Boosting Team Productivity: Embracing the Extra 20%

In sprint planning sessions, I encourage teams to commit to an extra 10%-20% of content. This isn’t just to account for unexpected bottlenecks, but also to push the team to challenge themselves to deliver more. A team that continually improves should increase its output over time. If we maintain the commitment rate equal to the delivery rate every sprint, the delivery rate is unlikely to improve.

You might argue that as a team improves, they will finish their committed content earlier and then pull in extra work towards the end of the sprint. However, Parkinson’s Law suggests that work expands to fill the time available. This means the original work pulled in will probably stretch to the end of the sprint, rather than being completed more quickly.

While I encourage teams to challenge themselves by committing to goals that may exceed their average velocity, it’s crucial not to pull in an unrealistic amount of backlog items into the sprint, exceeding approximately 120% of their established velocity. This threshold helps maintain a balance between stretching the team’s capabilities and ensuring a feasible workload. Striking this balance promotes a healthy sprint rhythm where teams can push their limits without compromising on quality or risking burnout. By setting realistic yet ambitious goals within this framework, teams can effectively manage expectations, maintain momentum, and achieve sustainable delivery over the long term.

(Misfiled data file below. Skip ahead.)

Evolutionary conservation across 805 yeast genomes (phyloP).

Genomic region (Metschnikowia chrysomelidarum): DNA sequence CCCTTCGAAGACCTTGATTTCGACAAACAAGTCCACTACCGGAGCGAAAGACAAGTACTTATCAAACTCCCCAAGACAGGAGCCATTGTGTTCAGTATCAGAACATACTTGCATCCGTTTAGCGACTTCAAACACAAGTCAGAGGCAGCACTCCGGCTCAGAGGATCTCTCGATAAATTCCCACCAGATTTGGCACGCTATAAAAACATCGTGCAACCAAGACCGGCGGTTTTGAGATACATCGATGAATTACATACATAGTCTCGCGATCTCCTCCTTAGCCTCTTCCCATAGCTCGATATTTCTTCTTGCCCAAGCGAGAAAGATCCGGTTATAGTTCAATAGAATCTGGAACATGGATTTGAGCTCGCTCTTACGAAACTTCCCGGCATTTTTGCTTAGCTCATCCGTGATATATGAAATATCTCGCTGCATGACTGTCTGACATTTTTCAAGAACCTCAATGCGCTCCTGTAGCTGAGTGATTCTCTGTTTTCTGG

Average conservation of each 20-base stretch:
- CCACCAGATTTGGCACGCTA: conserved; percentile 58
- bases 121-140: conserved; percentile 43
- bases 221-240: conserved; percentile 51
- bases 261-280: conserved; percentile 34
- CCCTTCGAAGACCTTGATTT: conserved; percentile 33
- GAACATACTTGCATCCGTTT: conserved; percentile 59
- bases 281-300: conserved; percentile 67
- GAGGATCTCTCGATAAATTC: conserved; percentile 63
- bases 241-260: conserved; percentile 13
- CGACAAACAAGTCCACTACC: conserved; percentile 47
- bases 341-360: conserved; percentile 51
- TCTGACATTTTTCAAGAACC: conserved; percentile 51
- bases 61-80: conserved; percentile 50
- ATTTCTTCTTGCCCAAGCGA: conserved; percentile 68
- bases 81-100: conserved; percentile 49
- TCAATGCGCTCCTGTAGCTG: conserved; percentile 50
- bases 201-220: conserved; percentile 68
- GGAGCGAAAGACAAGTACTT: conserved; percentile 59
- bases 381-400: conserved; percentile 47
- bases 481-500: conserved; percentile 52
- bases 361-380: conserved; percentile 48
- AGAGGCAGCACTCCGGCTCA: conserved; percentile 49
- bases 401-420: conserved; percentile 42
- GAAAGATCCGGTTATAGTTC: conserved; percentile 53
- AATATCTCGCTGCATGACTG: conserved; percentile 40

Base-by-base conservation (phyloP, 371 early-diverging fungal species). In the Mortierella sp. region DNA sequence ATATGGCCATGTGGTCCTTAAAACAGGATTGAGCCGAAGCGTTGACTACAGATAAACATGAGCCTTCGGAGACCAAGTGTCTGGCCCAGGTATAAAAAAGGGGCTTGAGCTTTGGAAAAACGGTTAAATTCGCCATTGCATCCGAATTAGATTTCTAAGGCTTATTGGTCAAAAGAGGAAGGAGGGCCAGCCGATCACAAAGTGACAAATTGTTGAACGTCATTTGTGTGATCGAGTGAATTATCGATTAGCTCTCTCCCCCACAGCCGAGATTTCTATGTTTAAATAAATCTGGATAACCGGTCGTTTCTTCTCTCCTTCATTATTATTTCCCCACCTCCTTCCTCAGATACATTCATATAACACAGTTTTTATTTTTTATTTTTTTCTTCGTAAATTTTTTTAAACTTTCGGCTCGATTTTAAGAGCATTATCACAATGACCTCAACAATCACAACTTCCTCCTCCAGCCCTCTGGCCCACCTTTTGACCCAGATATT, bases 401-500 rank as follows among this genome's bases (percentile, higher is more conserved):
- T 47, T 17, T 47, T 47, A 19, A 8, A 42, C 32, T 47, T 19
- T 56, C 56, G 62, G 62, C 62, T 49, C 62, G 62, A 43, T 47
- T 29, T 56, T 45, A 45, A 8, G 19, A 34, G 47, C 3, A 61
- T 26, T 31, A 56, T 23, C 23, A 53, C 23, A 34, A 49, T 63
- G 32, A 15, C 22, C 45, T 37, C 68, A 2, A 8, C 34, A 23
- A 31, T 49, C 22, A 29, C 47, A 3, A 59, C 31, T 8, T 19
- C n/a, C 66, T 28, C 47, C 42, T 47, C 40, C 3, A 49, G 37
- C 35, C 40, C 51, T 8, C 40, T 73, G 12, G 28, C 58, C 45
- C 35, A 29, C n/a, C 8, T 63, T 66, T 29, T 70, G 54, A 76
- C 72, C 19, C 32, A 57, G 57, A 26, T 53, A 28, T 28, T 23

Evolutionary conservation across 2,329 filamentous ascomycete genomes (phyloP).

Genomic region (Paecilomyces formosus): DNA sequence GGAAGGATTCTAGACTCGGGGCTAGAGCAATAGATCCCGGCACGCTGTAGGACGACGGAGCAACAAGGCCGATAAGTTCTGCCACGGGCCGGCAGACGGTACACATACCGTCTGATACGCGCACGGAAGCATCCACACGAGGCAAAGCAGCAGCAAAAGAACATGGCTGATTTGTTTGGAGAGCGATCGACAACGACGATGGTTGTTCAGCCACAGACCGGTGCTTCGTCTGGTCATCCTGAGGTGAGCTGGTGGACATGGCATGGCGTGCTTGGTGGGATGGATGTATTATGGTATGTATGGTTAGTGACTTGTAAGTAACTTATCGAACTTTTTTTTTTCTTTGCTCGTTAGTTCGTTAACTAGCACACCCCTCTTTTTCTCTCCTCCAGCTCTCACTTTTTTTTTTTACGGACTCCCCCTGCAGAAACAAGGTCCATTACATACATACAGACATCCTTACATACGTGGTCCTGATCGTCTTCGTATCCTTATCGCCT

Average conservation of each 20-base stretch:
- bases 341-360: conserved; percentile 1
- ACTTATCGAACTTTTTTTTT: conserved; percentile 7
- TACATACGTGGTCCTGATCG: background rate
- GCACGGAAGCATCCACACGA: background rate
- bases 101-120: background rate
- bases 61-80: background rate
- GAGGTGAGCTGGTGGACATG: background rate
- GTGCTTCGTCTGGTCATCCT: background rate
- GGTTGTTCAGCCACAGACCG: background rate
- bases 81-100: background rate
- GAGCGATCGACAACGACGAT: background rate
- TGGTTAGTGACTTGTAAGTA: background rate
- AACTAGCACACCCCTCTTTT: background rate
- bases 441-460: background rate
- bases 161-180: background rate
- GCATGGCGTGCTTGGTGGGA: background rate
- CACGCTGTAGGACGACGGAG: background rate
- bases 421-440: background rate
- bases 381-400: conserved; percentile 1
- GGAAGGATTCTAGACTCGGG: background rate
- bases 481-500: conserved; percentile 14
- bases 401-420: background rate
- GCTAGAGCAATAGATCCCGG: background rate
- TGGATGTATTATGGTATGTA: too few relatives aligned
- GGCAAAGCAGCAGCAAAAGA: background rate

It’s important to note that teams using time-based effort estimation will eventually hit a ceiling in their improvement. An individual can’t deliver more than 10 days of work in a 10-day sprint. However, if your team uses story points for effort estimation, there’s theoretically no limit to their improvement rate — the ceiling isn’t reached as quickly as it would be with time-based estimation, allowing for greater potential growth in productivity.

Bringing It All Together: Simplified Sprint Planning

Now that we’ve reviewed the factors that might impact our velocity-based commitments, let’s consolidate this into a streamlined approach for sprint planning.

  1. Calculate Average Velocity: Begin by calculating the average velocity over the last four sprints. Using an even number of sprints helps mitigate the “bad-sprint, good-sprint” syndrome.